Thanks for sharing your story with us, and like others I think that the diagnosis of T2 and having to work through all of the issues that go along with the diagnosis and daily self-care is going to make you a much better physician. Perhaps think of yourself as you would one of your patients: what would you tell yourself and how would you encourage yourself to integrate diabetes self-management into your life? I know you're really busy in school, but at some point I think you'll find it helpful to meet with a diabetes educator and get their experience and suggestions. ~Lynn @Glucerna

zmi1234 2014-09-14 08:31:21 -0500 Report

Hello Lynn, I hope that it'll make me a better physician, DM has to have positive things I guess :)… I'm a little bit lazy but I will find the time someday… haha to find an educator

ReaderReader12 2014-09-12 16:00:06 -0500 Report

You will be able to understand when a patient of yours is in shock over a diagnosis they may get in the future. Maybe you will have a much better insight as to how to help that patient get past their shock and be proactive in their care. Or maybe you will be able to much better help a young person deal with a diagnosis they are not at all ready for. Be thankful for your understanding of how to eat healthy and be fit.

I am not sure what advice I can give you that would help when you are so busy being a student. Oh maybe take a minute to say something positive to yourself in the mirror out loud each morning and at night before bed. Sort of like a mini pep talk to you from you. It has to be positive. I am learning to like myself again because I am doing this. It is easy, free, does not take much time. I like a quote…You don't get to choose how you're going to die. Or when. You can only decide how you're going to live. Now. Joan Baez

Good luck to you I wish you best and peace with dealing with your diagnosis.
Be the best Dr. you can be.


zmi1234 2014-09-14 08:27:36 -0500 Report

Hello Pam!! Thanks a lot for your reply, it has been so useful these days :)!! I'm trying to stop my self negative feedback and now I try to think in positive stuff about DM, and they're actually quite a lot :), I'm liking myself again (copying what you said lol), and exercise is helping me to cheer up a lot :) best wishes to you!

kimfing 2014-09-11 20:47:02 -0500 Report

D runs in my family. I would not have been shocked to be dx t2. But was shocked to be dx t1 at 45 last year. My motto, it is what it is. Roll with the punches. Celebrate the victories. Take it one day at a time.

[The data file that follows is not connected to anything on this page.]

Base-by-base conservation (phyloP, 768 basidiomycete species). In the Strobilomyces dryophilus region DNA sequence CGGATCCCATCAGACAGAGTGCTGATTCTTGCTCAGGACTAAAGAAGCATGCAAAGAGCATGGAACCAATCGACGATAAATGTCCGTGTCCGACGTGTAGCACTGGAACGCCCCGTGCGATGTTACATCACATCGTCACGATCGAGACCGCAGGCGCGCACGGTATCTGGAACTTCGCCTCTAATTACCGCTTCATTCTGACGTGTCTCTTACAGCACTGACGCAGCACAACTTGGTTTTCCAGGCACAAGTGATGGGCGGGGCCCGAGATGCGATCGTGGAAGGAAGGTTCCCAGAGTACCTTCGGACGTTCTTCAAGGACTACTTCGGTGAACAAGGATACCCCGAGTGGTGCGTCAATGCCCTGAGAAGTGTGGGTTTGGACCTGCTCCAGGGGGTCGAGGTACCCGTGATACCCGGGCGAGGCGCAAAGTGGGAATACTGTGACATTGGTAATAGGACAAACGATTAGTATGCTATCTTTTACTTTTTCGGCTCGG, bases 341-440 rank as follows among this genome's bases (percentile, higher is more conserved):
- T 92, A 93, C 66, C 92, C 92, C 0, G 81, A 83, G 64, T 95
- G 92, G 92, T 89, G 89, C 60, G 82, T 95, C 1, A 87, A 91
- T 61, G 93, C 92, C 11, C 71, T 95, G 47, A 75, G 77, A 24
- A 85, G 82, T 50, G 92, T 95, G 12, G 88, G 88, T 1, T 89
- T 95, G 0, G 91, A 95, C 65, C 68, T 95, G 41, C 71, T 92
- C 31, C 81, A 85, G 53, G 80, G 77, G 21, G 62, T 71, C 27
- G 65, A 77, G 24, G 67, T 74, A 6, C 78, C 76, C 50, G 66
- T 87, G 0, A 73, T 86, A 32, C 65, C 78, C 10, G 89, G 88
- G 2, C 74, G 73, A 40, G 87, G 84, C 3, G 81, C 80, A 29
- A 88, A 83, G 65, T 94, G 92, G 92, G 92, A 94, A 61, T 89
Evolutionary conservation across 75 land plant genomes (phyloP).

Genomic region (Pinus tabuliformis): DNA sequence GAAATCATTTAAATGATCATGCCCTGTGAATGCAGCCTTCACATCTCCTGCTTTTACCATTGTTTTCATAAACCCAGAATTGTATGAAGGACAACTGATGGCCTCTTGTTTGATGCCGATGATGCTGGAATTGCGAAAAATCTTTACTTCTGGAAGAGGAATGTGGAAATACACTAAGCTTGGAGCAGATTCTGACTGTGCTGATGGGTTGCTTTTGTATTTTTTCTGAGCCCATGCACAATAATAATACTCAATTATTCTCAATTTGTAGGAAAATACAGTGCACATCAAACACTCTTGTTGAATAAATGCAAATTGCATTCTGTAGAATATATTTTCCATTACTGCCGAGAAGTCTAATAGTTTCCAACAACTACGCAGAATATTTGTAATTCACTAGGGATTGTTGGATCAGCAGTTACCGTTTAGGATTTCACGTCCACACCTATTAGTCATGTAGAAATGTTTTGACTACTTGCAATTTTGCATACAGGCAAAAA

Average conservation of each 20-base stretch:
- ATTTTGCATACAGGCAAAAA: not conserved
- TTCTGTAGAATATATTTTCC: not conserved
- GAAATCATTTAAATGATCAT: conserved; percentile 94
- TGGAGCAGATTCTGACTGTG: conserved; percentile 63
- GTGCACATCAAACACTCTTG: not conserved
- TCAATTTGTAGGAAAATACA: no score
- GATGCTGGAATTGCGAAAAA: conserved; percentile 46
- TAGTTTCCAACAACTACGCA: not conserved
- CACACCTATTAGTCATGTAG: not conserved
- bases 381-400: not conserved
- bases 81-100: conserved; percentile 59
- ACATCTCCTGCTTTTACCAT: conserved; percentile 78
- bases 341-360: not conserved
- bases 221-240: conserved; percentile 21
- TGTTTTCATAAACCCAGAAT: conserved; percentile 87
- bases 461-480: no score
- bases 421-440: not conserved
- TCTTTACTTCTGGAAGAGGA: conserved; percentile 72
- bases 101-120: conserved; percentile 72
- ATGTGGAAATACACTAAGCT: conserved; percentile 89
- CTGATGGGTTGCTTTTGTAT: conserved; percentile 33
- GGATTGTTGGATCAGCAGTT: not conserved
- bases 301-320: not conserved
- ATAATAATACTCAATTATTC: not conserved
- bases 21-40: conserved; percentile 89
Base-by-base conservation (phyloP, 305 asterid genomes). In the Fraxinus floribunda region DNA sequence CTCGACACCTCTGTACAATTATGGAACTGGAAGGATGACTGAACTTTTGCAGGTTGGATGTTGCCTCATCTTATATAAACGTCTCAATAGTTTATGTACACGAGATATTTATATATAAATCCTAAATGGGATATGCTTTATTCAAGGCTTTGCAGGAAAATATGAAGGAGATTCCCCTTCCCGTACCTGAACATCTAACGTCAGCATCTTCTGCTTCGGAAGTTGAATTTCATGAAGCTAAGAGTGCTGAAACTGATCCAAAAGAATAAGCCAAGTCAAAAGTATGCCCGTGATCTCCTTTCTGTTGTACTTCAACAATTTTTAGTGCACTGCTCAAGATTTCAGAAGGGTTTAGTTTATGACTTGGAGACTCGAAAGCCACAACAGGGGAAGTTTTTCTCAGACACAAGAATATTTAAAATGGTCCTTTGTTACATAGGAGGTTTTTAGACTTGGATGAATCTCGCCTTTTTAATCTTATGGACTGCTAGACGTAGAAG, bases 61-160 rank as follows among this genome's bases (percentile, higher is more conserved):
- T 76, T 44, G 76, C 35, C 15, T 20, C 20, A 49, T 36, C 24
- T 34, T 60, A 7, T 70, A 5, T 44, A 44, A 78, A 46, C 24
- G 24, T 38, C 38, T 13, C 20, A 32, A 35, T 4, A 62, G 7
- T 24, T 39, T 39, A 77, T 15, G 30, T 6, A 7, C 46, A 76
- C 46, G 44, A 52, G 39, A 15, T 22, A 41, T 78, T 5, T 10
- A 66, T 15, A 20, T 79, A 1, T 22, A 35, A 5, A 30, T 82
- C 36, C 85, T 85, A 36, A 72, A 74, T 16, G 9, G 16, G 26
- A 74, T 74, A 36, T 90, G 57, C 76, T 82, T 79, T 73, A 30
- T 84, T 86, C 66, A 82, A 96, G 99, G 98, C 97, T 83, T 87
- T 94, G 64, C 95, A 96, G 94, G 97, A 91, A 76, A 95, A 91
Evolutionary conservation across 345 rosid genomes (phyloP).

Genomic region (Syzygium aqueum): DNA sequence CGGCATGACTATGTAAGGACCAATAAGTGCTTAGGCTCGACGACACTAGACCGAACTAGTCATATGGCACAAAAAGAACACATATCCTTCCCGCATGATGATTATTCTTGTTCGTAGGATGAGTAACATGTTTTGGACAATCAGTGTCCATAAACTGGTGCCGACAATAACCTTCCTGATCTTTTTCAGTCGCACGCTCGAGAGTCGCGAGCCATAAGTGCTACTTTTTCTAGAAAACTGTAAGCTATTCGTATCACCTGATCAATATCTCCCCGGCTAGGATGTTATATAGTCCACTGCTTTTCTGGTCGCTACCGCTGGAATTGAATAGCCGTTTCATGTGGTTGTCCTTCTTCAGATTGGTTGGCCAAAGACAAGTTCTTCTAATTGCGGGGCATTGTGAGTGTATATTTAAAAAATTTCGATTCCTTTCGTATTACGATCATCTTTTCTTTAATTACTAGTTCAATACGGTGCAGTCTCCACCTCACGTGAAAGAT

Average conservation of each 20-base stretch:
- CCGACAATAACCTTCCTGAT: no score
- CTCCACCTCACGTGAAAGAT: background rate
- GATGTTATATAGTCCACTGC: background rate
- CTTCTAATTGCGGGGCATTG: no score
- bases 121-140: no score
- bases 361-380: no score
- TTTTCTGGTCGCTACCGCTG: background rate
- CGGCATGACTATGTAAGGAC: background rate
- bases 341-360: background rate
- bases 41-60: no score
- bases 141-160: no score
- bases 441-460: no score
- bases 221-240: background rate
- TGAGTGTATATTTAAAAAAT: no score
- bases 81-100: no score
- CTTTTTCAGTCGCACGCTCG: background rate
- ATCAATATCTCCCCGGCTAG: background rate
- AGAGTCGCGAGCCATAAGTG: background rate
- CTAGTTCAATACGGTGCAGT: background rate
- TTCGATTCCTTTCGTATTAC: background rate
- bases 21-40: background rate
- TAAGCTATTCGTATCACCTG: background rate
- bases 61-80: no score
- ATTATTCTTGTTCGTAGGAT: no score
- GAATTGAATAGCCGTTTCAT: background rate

Not much for me to learn since my hubby id 23 yrs has been d for 35 yrs. What i had to learn is everyone is different, and find out what foods affect my bs drastically or minimally.

Good luck! We are here for u

Grandmama16 2014-09-13 15:32:25 -0500 Report

Everybody is different, that's for sure. My husbands family, brother, mother, her sisters and other relatives have or did have it…his bro died at 40 of complications and not taking care of his type 1 . My hubby is 71 and he has Parkinson's instead . None of his 3 sisters have it despite one having 11 large babies, one almost 12 lbs. She was always tested but she developed RA instead. I have no history of diabetes and I have type 2. Life is crazy.

zmi1234 2014-09-14 08:23:07 -0500 Report

Actually life is soooo crazy, but it's ok I guess :)

Grandmama16 2014-09-15 21:48:30 -0500 Report

Would like to ask dumb question…at 45 why was your Diabetes Type 1 instead of type 2? Is T1 when the pan creas stops entirely as my grandson's did at 17? I have a friend whose grand daughter was born with it. I am hoping for a viable artificial pancreas for it. I've seen studies on U tube.

jayabee52 2014-09-11 19:08:41 -0500 Report

Howdy Zmi


Perhaps this is a knock down which can be a benefit to you. If you haven't yet considered a specialty in medicine, you certainly have a direction to go now. Perhaps you could study to be an Endo who specializes in the pancreas. When you get a little further along in your life with diabetes you may well find that you may even have Latent Autoimmune Diabetes in Adults (aka LADA or type 1.5 more about it here ~

You also have the chance to let those who you Dx with diabetes that you understand their dismay at the Dx and that it is not the end of the world fo be Dx'd with this disease.

You will also be more sympatetic to the distress of the newly Dx'd folks.

If I may be so bold, one of the things you will need to do is bone up on nutrition beyond the 1 or 2 classes you receive in med school. I have discovered that the main thing about diabetes is not primarily about medication (as important as medication is), but it is about eating properly. Even for a T1 on insulin, as the need for increased insulin is diminished when a low carb, high protein meal plan is eaten.

I have a meal plan which I developed where I was able to Dc my twice daily NPH insulin injection, maintain a "normal" BG, achieve an A1c of 5.5, and over the space of 5 mo, lose 65 lbs and keep it off these past 3 yrs. This meal plan is available to anyone who requests it, as I have written it up as a discussion.

Praying for this to be seen as a positive thing for you